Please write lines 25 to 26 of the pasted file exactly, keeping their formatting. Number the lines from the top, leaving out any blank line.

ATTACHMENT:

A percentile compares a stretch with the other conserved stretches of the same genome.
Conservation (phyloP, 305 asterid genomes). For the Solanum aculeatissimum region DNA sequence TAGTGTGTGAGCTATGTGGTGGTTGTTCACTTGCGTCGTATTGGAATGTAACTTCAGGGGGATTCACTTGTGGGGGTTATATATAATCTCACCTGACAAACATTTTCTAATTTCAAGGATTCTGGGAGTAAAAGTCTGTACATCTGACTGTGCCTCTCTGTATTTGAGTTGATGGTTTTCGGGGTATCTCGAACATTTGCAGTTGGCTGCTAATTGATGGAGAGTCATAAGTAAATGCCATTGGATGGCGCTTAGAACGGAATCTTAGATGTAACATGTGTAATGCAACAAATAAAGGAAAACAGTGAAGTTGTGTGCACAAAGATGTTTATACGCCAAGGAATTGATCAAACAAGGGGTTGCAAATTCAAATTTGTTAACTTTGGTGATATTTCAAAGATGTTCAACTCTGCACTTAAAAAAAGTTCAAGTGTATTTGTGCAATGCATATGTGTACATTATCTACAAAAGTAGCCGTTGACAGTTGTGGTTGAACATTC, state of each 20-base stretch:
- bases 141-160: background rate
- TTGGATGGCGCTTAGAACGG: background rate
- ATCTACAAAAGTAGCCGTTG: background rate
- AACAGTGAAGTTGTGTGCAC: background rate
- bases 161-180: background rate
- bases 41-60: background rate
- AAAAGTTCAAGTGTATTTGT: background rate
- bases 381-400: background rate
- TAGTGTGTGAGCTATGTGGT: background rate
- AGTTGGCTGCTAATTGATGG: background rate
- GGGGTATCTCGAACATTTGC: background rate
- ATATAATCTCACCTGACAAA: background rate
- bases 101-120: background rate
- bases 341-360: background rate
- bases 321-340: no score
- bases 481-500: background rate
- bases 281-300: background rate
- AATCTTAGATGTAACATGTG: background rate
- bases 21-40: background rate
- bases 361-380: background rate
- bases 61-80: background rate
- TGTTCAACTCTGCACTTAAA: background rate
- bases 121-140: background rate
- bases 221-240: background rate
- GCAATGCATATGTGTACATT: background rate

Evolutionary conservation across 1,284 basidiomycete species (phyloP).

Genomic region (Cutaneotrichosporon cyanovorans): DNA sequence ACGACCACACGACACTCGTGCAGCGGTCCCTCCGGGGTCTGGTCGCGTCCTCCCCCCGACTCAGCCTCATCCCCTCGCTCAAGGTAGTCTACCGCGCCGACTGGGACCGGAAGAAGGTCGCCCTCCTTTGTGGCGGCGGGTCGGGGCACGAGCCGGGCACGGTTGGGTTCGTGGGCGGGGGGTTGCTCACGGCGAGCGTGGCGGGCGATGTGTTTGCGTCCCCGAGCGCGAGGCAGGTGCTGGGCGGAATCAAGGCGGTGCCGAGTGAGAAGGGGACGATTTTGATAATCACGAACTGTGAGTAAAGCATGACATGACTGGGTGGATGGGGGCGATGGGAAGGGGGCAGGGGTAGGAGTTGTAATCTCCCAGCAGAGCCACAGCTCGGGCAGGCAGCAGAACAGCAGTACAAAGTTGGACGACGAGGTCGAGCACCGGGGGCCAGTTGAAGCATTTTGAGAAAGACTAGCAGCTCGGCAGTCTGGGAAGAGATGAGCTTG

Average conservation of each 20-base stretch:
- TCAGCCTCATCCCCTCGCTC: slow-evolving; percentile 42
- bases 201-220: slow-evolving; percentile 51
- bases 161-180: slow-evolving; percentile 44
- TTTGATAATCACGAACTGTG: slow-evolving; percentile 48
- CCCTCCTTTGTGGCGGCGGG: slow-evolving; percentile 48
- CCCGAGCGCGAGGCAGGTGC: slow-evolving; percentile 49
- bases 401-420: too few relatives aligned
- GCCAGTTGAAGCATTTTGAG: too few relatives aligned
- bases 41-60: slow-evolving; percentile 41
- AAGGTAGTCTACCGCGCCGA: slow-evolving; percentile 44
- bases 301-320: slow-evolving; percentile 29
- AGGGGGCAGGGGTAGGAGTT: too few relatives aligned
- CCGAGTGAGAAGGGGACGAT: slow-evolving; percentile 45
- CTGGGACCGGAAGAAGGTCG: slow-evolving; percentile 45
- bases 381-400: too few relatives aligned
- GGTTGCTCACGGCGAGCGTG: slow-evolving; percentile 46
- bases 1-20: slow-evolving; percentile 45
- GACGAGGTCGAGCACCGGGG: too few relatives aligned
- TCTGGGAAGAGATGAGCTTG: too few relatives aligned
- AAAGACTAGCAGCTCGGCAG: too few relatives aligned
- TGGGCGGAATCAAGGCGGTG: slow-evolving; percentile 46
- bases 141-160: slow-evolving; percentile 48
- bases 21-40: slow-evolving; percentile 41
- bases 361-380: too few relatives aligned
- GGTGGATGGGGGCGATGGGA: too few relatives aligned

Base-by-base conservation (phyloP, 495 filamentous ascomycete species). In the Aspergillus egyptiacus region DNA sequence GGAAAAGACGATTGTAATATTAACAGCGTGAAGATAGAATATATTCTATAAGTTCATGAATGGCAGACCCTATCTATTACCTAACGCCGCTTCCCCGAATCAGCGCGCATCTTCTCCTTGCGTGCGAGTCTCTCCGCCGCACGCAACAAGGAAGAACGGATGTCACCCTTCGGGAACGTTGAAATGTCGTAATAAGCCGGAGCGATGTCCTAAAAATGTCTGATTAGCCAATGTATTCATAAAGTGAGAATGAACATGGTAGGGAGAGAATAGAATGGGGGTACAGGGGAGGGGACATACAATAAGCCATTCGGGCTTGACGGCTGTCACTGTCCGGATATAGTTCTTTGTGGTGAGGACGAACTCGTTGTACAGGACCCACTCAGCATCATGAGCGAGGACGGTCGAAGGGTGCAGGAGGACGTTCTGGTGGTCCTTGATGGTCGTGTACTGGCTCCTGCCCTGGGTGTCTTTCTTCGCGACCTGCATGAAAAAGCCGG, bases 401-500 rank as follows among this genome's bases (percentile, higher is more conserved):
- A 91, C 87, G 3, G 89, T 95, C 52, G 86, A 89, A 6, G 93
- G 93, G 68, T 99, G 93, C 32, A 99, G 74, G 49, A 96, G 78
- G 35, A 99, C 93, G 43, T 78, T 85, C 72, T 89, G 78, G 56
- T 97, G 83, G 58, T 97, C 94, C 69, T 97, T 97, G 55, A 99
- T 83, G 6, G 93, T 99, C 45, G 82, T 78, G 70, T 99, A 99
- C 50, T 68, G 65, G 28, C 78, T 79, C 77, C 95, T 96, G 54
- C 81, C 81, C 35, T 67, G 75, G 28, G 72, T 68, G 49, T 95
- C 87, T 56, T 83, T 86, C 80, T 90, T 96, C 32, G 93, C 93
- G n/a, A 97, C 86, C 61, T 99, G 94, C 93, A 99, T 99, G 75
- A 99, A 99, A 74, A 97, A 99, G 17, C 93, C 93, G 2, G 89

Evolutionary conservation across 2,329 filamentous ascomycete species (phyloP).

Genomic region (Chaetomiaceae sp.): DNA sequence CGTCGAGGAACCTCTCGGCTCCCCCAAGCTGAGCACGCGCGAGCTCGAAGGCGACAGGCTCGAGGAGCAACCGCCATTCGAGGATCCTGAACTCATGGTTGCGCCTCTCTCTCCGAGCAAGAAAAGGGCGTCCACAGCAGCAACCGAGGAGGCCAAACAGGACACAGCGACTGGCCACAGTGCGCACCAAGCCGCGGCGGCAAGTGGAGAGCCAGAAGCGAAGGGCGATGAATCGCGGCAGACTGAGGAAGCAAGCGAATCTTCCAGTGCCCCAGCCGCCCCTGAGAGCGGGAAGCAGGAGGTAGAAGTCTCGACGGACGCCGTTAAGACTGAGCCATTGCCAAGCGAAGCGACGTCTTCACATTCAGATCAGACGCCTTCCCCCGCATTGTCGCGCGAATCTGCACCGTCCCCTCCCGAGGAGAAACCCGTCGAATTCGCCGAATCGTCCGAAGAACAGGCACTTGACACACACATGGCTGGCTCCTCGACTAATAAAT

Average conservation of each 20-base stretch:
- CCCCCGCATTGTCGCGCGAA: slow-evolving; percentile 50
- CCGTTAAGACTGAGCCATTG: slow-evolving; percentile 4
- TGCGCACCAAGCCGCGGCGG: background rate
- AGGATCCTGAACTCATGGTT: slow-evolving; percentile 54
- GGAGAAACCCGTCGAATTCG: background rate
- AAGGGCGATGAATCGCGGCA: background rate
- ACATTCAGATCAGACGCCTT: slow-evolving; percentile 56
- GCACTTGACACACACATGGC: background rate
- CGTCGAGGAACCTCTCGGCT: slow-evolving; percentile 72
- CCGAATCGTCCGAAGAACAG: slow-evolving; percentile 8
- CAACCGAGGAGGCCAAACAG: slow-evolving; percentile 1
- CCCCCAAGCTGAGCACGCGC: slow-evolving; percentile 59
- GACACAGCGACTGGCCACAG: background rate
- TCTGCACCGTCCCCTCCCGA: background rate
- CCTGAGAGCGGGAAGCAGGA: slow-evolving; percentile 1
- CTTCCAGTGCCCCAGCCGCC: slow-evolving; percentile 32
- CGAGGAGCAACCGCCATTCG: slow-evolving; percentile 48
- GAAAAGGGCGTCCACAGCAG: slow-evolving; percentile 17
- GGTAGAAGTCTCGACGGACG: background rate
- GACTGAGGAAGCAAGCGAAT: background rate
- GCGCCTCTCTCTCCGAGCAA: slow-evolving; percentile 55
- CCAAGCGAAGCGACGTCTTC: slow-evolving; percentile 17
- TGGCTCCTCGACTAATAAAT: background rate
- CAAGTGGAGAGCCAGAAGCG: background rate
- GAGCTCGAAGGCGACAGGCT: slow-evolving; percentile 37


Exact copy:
- bases 121-140: background rate
- bases 221-240: background rate